Photoby Spike Brennan
When we first moved to Philadelphia, a neighbor was helping us plan our exploration of the city, including the instruction to "turn at the clothespin." We drove downtown thinking that this was the name of a traffic pattern, something along the lines of the old "cloverleaf" interstate ramps. We were looking all around for some kind of complicated driving maneuver that might somehow resemble a clothespin, when we finally realized that it was up above us -- a real, gigantic clothespin!
I was amused to read Roadside America's more recent concern that "Newer generations don't even recognize a clothespin, and might mistake it for some kind of utility tower or abstract sculpture of a former mayor." On her blog Obsolescing, my friend Ann de Forest and her children make a similar observation concerning the typewriter eraser, also captured gigantically by Claes Oldenburg. Ann concludes:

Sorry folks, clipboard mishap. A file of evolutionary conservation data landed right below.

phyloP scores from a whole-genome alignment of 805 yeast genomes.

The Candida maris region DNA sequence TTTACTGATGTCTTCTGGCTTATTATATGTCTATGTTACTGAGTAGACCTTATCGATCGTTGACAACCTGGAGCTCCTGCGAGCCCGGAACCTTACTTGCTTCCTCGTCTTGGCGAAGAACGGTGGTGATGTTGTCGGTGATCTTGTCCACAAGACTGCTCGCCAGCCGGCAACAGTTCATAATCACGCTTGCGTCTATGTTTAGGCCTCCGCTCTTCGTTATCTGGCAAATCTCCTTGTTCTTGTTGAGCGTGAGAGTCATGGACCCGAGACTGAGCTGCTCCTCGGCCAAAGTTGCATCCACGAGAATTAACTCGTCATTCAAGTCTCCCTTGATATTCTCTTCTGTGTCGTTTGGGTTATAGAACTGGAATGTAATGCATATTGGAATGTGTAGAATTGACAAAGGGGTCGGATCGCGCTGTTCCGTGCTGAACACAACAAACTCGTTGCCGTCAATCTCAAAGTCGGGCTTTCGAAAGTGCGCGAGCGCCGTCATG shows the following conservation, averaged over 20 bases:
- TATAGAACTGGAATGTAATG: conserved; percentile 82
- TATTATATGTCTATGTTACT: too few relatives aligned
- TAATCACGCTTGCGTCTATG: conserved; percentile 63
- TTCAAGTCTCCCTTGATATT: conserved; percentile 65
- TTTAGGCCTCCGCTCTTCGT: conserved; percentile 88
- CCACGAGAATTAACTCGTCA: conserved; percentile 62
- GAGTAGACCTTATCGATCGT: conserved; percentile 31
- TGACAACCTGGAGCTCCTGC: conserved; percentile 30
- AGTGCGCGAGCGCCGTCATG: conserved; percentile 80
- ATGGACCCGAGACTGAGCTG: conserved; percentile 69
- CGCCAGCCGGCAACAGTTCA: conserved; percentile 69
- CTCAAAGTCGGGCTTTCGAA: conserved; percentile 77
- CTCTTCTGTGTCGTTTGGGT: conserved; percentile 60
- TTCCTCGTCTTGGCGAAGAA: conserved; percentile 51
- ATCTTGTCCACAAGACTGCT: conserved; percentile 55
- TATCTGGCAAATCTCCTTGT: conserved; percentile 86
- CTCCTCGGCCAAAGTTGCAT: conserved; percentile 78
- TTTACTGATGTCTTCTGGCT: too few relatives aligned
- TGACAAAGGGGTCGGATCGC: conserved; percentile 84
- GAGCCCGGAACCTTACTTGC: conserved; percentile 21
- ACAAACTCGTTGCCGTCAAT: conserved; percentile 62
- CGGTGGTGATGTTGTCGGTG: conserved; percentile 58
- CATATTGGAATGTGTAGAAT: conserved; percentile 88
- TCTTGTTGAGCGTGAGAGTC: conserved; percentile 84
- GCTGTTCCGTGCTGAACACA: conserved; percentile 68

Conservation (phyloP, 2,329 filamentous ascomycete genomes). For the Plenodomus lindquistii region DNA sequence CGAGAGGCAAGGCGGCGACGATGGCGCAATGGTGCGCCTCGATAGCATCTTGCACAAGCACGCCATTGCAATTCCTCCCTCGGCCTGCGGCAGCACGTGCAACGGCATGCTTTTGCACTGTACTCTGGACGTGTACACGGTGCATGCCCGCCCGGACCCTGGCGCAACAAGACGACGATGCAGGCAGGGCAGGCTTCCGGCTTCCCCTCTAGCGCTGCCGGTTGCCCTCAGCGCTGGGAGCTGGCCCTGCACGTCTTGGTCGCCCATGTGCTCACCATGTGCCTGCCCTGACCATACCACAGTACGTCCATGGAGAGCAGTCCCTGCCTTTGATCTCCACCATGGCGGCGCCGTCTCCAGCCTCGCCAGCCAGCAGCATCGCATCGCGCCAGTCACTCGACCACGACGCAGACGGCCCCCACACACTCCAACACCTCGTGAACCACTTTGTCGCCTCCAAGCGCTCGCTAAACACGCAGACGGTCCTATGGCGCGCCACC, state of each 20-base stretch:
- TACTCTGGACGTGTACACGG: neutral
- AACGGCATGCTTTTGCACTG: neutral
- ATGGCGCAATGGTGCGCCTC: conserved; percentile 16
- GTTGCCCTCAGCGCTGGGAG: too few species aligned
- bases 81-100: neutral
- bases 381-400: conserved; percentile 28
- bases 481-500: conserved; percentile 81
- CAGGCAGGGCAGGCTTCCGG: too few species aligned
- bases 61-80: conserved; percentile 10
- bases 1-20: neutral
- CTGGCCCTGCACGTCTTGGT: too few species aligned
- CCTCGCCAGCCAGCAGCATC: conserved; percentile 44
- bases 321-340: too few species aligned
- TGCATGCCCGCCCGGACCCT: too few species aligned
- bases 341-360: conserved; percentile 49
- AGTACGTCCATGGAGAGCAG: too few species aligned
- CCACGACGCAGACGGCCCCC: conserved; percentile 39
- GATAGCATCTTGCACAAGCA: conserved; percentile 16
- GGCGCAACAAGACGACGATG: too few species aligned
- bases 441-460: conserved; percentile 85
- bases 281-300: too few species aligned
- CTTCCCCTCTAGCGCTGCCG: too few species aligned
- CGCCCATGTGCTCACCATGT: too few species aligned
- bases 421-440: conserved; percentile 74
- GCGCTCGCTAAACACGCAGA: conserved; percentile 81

"What we do have is Oldenburg’s sculpture. Though when the typewriter eraser (and many of the other ordinary, utilitarian objects monumentalized by this Pop wag and sage) disappears, the monument’s meaning will change — from overblown mundane to inscrutable mystery."
When reading Lolita last month, I couldn't help thinking of Philadelphia and the World's Largest Clothespin, when Humbert Humbert asks for directions and is immediately confused by a variety of "geometrical gestures" and "strictly local clues":
" . . . the passers - by I applied to for directions were either strangers themselves or asked with a frown 'Enchanted what?' as if I were a madman; or else they went such complicated explanations, with geometrical gestures, geographical generalities and strictly local clues ( . . . then bear south after you hit the courthouse . . . ) that I could not help losing my way in the maze of their well - meaning gibberish" (116).
Meme from Sizzle made me think of the time my brother - in - law Tom pointed out to my sister Di and me (backseat drivers) that "left" and "right" were not directions. What? He wanted us to specify north, south, east, west. Easier said than done! How about, "Just turn that way at the clothespin?!"